Reviewed in the United States on November 12, 2015
“I can’t think of a better definition of a failed man than a deadbeat dad. If you bring a child into the world, your purpose in life is to be involved with that child and guide him to adulthood. Fatherhood is a job you don’t get to quit. Fathers teach sons how to be men; they teach daughters what to expect from men.” -- page 128
This quotation from co-author Jim Geraghty certainly flies in the face of the prevailing wisdom in this country where we are told that “it takes a village” to raise a child. It is so much nonsense. Today’s twenty-somethings have been indoctrinated since kindergarten with a destructive set of values that lower expectations and in all too many cases arrests development. Thus we have a generation of young men still living in their parent’s basements, many of whom are essentially afraid to participate in adulthood. Jim Geraghty and Cam Edwards have come to the rescue with a new book that some might deem controversial. “Heavy Lifting: Grow Up, Get a Job, Start a Family and Other Manly Advice” unabashedly espouses the traditional values that were embraced by ‘the greatest generation”. I never thought I would live to see the day when a book like this would be necessary but in my view it is a long overdue breath of fresh air.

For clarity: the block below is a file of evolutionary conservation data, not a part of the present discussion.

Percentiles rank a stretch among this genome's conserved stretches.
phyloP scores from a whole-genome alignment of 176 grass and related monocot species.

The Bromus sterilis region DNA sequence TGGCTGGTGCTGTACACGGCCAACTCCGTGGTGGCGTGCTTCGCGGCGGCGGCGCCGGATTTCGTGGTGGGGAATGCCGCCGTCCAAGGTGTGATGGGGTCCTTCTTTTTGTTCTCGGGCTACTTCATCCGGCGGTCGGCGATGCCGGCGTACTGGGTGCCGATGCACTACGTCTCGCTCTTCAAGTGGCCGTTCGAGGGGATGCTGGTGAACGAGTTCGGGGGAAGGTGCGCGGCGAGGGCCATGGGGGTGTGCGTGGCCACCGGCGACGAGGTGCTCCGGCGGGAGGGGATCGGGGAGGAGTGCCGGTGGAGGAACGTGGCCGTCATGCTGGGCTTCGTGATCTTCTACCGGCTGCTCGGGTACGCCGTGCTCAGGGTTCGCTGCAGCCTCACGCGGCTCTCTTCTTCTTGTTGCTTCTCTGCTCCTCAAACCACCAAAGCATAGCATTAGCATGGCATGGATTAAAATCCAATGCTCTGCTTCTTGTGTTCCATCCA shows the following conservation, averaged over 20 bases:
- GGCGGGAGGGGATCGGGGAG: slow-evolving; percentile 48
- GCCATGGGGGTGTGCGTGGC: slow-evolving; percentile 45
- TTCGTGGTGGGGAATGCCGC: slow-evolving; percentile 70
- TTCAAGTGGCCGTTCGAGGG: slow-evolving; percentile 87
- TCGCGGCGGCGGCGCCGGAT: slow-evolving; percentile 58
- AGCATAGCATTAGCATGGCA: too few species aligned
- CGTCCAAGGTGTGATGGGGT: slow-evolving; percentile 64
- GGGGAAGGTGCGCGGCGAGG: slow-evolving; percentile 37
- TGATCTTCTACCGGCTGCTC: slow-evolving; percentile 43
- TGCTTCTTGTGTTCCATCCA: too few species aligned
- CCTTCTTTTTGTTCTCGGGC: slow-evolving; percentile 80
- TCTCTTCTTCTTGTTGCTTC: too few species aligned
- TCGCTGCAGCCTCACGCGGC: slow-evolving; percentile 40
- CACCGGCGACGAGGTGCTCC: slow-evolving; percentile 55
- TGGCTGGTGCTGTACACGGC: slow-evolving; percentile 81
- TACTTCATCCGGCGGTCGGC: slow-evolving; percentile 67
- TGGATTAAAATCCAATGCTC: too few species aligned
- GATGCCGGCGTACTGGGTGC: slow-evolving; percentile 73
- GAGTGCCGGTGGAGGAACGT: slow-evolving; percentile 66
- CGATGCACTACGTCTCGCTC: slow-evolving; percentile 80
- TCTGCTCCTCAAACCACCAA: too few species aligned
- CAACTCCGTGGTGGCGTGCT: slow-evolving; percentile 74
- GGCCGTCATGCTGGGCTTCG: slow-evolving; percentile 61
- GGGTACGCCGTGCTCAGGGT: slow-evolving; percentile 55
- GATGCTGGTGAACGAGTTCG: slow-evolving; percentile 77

Aside from urging young men to leave the comfort and security of mom and dad’s place the authors also address other pertinent issues such as how to co-exist with a new roommate, how to dress for success, how to go about looking for that first real job and mustering up the courage to ask the special young lady you fancy for a date. They go on to discuss such potentially destructive behaviors such as addiction to video games, porn and alcohol. In the second portion of the book the authors urge their readers to seriously consider marriage and then starting a family. Geraghty and Edwards lament the fact that so many young people seem to view parenthood as an 18 year prison sentence. They offer a very realistic view of what to expect in a marriage and how fathering and raising a child should be the most important thing you will ever do in your life. As I indicated this book is most definitely counter-cultural.
Now if there is a young man in your life that needs a nudge I suggest you present them with a copy of “Heavy Lifting”. This is a well written and thought-provoking book that should prompt some interesting discussions. Recommended.